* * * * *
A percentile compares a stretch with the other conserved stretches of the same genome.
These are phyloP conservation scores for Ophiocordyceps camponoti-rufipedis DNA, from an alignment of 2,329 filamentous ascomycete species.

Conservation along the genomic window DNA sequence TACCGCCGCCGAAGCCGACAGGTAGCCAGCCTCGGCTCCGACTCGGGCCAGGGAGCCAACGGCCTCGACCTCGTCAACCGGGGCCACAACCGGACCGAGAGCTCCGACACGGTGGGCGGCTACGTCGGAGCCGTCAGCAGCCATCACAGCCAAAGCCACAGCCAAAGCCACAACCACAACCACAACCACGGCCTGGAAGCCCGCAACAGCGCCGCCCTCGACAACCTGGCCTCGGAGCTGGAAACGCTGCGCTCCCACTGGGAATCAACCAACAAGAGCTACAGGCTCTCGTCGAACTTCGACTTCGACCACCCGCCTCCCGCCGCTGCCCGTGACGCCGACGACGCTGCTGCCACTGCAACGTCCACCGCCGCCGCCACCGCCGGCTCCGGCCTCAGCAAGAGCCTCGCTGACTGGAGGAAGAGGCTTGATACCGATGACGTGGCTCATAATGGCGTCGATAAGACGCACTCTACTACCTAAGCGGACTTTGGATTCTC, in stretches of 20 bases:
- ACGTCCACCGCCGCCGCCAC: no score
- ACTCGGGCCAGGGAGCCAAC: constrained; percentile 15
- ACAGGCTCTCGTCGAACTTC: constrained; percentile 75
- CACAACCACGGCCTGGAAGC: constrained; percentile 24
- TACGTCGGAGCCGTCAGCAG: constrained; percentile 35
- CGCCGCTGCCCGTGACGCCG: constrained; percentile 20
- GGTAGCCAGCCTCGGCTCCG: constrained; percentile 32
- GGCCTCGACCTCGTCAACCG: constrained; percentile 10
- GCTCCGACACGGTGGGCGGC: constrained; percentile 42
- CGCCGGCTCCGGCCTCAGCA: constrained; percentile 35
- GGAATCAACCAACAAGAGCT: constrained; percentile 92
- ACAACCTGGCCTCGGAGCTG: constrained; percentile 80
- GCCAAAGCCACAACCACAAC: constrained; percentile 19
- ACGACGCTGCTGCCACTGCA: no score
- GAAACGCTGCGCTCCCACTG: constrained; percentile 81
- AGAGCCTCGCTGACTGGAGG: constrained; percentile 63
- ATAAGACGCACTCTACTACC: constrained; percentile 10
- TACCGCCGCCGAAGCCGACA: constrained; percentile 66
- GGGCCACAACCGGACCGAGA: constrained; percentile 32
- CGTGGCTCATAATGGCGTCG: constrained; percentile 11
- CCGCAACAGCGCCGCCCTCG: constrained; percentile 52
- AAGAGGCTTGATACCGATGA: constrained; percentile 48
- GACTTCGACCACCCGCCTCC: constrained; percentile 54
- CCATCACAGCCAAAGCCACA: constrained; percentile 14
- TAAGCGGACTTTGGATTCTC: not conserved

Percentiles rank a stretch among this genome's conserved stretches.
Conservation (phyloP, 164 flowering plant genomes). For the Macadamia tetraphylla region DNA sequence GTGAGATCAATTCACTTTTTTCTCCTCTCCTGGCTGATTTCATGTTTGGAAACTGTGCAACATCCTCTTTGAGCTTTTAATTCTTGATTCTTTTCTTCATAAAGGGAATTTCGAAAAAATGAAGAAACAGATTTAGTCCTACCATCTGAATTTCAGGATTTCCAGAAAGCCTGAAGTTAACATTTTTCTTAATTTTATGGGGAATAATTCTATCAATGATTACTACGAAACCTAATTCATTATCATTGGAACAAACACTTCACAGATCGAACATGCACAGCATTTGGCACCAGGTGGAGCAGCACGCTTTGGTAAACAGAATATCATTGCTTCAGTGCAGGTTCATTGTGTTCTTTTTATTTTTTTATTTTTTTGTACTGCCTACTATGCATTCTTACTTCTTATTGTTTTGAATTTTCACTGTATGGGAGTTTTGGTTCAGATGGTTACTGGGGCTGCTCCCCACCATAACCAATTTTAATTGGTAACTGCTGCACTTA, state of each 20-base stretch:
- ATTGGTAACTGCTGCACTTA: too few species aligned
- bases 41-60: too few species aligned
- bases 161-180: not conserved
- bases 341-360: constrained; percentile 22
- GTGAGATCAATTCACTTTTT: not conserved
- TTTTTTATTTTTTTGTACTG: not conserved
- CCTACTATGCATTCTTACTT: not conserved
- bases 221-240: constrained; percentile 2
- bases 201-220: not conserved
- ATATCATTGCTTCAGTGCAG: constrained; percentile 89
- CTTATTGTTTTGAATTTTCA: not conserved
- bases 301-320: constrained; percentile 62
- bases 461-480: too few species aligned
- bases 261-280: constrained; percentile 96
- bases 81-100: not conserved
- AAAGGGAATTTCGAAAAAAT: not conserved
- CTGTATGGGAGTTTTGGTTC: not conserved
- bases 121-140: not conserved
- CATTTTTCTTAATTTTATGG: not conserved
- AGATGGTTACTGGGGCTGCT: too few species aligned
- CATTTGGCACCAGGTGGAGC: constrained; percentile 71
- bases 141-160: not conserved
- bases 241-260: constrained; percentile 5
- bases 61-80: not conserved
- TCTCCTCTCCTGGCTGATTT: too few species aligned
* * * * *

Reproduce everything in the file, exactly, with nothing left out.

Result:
A percentile compares a stretch with the other conserved stretches of the same genome.
These are phyloP conservation scores for Ophiocordyceps camponoti-rufipedis DNA, from an alignment of 2,329 filamentous ascomycete species.

Conservation along the genomic window DNA sequence TACCGCCGCCGAAGCCGACAGGTAGCCAGCCTCGGCTCCGACTCGGGCCAGGGAGCCAACGGCCTCGACCTCGTCAACCGGGGCCACAACCGGACCGAGAGCTCCGACACGGTGGGCGGCTACGTCGGAGCCGTCAGCAGCCATCACAGCCAAAGCCACAGCCAAAGCCACAACCACAACCACAACCACGGCCTGGAAGCCCGCAACAGCGCCGCCCTCGACAACCTGGCCTCGGAGCTGGAAACGCTGCGCTCCCACTGGGAATCAACCAACAAGAGCTACAGGCTCTCGTCGAACTTCGACTTCGACCACCCGCCTCCCGCCGCTGCCCGTGACGCCGACGACGCTGCTGCCACTGCAACGTCCACCGCCGCCGCCACCGCCGGCTCCGGCCTCAGCAAGAGCCTCGCTGACTGGAGGAAGAGGCTTGATACCGATGACGTGGCTCATAATGGCGTCGATAAGACGCACTCTACTACCTAAGCGGACTTTGGATTCTC, in stretches of 20 bases:
- ACGTCCACCGCCGCCGCCAC: no score
- ACTCGGGCCAGGGAGCCAAC: constrained; percentile 15
- ACAGGCTCTCGTCGAACTTC: constrained; percentile 75
- CACAACCACGGCCTGGAAGC: constrained; percentile 24
- TACGTCGGAGCCGTCAGCAG: constrained; percentile 35
- CGCCGCTGCCCGTGACGCCG: constrained; percentile 20
- GGTAGCCAGCCTCGGCTCCG: constrained; percentile 32
- GGCCTCGACCTCGTCAACCG: constrained; percentile 10
- GCTCCGACACGGTGGGCGGC: constrained; percentile 42
- CGCCGGCTCCGGCCTCAGCA: constrained; percentile 35
- GGAATCAACCAACAAGAGCT: constrained; percentile 92
- ACAACCTGGCCTCGGAGCTG: constrained; percentile 80
- GCCAAAGCCACAACCACAAC: constrained; percentile 19
- ACGACGCTGCTGCCACTGCA: no score
- GAAACGCTGCGCTCCCACTG: constrained; percentile 81
- AGAGCCTCGCTGACTGGAGG: constrained; percentile 63
- ATAAGACGCACTCTACTACC: constrained; percentile 10
- TACCGCCGCCGAAGCCGACA: constrained; percentile 66
- GGGCCACAACCGGACCGAGA: constrained; percentile 32
- CGTGGCTCATAATGGCGTCG: constrained; percentile 11
- CCGCAACAGCGCCGCCCTCG: constrained; percentile 52
- AAGAGGCTTGATACCGATGA: constrained; percentile 48
- GACTTCGACCACCCGCCTCC: constrained; percentile 54
- CCATCACAGCCAAAGCCACA: constrained; percentile 14
- TAAGCGGACTTTGGATTCTC: not conserved

Percentiles rank a stretch among this genome's conserved stretches.
Conservation (phyloP, 164 flowering plant genomes). For the Macadamia tetraphylla region DNA sequence GTGAGATCAATTCACTTTTTTCTCCTCTCCTGGCTGATTTCATGTTTGGAAACTGTGCAACATCCTCTTTGAGCTTTTAATTCTTGATTCTTTTCTTCATAAAGGGAATTTCGAAAAAATGAAGAAACAGATTTAGTCCTACCATCTGAATTTCAGGATTTCCAGAAAGCCTGAAGTTAACATTTTTCTTAATTTTATGGGGAATAATTCTATCAATGATTACTACGAAACCTAATTCATTATCATTGGAACAAACACTTCACAGATCGAACATGCACAGCATTTGGCACCAGGTGGAGCAGCACGCTTTGGTAAACAGAATATCATTGCTTCAGTGCAGGTTCATTGTGTTCTTTTTATTTTTTTATTTTTTTGTACTGCCTACTATGCATTCTTACTTCTTATTGTTTTGAATTTTCACTGTATGGGAGTTTTGGTTCAGATGGTTACTGGGGCTGCTCCCCACCATAACCAATTTTAATTGGTAACTGCTGCACTTA, state of each 20-base stretch:
- ATTGGTAACTGCTGCACTTA: too few species aligned
- bases 41-60: too few species aligned
- bases 161-180: not conserved
- bases 341-360: constrained; percentile 22
- GTGAGATCAATTCACTTTTT: not conserved
- TTTTTTATTTTTTTGTACTG: not conserved
- CCTACTATGCATTCTTACTT: not conserved
- bases 221-240: constrained; percentile 2
- bases 201-220: not conserved
- ATATCATTGCTTCAGTGCAG: constrained; percentile 89
- CTTATTGTTTTGAATTTTCA: not conserved
- bases 301-320: constrained; percentile 62
- bases 461-480: too few species aligned
- bases 261-280: constrained; percentile 96
- bases 81-100: not conserved
- AAAGGGAATTTCGAAAAAAT: not conserved
- CTGTATGGGAGTTTTGGTTC: not conserved
- bases 121-140: not conserved
- CATTTTTCTTAATTTTATGG: not conserved
- AGATGGTTACTGGGGCTGCT: too few species aligned
- CATTTGGCACCAGGTGGAGC: constrained; percentile 71
- bases 141-160: not conserved
- bases 241-260: constrained; percentile 5
- bases 61-80: not conserved
- TCTCCTCTCCTGGCTGATTT: too few species aligned